I report from memory without confirming details. You should recognize the picture as basically accurate, true in pattern if not in every fact.

What’s HRS’s accountability? Was no harm done because they “meant well”?

Parental rights must not be taken away,
and parental responsibilities must not be foisted upon others.

Benjamin Tucker

2002 07 13 insert:

The state is devoted to protecting the family
The way the state is devoted to protecting the environment
The way the wolf is devoted to protecting the sheep

Actually, a smart flock might do best to hire for its protection a smart pack of wolves. The emphasis is on smart: meaning ecologically illuminated. Meaning: The wolves must never exceed a population value in excess of three percent that of the sheep. The wolves must feed on the weakest, most foolish sheep first.
In short, the wolves must keep the flock alive, healthy, prosperous …
note

When the day comes that some of the children taken by HRS start winning Nobel Prizes, get full scholarships to Ivy League colleges, write moving poems, or meaningful plays, I’ll start agitating for them to take more children, even ones whose bones aren’t broken.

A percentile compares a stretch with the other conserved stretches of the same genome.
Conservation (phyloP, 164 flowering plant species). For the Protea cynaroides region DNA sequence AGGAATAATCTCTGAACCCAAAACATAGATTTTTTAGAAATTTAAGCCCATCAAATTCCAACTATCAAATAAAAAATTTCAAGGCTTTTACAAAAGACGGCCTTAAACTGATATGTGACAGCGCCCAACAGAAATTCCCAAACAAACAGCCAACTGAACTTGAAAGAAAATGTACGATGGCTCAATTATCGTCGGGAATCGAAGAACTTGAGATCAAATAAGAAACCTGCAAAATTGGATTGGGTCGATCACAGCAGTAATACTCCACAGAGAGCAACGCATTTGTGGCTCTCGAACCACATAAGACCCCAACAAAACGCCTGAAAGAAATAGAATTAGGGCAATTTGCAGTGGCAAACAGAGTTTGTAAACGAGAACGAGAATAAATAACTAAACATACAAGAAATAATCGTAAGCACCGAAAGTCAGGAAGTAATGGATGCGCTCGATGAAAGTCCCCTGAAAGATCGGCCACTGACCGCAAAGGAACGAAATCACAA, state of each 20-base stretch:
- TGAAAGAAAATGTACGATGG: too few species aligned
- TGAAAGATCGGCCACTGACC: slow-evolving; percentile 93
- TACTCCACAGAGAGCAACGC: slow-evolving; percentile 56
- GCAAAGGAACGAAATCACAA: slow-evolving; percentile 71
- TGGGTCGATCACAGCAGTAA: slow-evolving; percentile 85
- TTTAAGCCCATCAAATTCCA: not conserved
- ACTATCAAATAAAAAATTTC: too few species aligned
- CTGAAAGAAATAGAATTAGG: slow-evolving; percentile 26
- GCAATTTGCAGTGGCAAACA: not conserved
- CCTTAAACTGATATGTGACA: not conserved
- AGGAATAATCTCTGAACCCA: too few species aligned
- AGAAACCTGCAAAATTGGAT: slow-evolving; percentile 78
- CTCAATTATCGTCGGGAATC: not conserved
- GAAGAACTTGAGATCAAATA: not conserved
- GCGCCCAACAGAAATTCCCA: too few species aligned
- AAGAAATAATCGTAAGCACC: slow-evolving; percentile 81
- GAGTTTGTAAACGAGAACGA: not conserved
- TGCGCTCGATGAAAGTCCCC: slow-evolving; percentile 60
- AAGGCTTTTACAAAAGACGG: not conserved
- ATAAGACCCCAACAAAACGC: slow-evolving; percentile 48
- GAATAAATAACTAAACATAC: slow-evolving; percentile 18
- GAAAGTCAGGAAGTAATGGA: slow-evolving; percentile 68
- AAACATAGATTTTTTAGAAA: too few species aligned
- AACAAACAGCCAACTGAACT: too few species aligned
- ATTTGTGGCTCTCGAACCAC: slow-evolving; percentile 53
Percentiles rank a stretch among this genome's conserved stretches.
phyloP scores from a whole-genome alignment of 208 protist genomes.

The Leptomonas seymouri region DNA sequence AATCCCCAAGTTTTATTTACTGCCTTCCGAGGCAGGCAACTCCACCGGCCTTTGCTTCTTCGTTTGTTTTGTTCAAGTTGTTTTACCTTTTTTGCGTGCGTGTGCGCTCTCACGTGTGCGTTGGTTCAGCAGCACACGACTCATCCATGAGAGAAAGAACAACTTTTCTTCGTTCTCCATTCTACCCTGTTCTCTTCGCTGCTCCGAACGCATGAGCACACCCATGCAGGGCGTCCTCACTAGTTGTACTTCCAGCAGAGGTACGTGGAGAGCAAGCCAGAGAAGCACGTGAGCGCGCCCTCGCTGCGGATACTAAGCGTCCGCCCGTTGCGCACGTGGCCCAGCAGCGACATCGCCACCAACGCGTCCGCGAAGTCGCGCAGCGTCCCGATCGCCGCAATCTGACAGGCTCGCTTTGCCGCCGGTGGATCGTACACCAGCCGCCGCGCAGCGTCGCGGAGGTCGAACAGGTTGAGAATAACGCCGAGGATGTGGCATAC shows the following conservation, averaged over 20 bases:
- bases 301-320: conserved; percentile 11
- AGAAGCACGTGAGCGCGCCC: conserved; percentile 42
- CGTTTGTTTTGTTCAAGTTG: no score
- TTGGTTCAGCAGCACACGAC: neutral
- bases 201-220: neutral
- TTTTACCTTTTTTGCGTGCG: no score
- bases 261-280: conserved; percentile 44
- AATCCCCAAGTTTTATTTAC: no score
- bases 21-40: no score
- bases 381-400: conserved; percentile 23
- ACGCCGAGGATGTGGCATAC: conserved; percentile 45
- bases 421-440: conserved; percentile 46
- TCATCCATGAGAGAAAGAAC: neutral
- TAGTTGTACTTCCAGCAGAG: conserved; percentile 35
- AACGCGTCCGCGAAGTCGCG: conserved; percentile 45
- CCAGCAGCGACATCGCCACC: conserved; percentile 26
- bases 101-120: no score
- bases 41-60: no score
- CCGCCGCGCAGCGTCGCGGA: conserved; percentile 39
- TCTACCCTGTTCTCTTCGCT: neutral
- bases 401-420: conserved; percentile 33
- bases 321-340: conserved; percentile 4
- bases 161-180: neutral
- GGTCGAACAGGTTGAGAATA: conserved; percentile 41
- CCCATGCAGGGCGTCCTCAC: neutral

When the day comes that I believe that the state knows best, I’ll agitate for the total dissolution of the family. I’ll recommend that Harvard University cease its posturing and be absorbed by the state system. I’ll want the churches to sweep their beliefs out the door and embrace the state.

Similarly, were the day to arrive that a church could introduce its god to all [my god piece got recreated at the PaulKnatz blog: I’ll move it here.], could demonstrate that s/he really does create, control, infuse, or own the universe, could pass muster before the Amazing Randi and the investigators of The Skeptical Inquirer, why then the-state-that-knew-best would want to merge with the-church-of-the-true-god. Wouldn’t it? shouldn’t the family too merge right in? Wouldn’t we then be one family? Or no family: no family needed? Wouldn’t god or his true priests then be the best ones to train the young?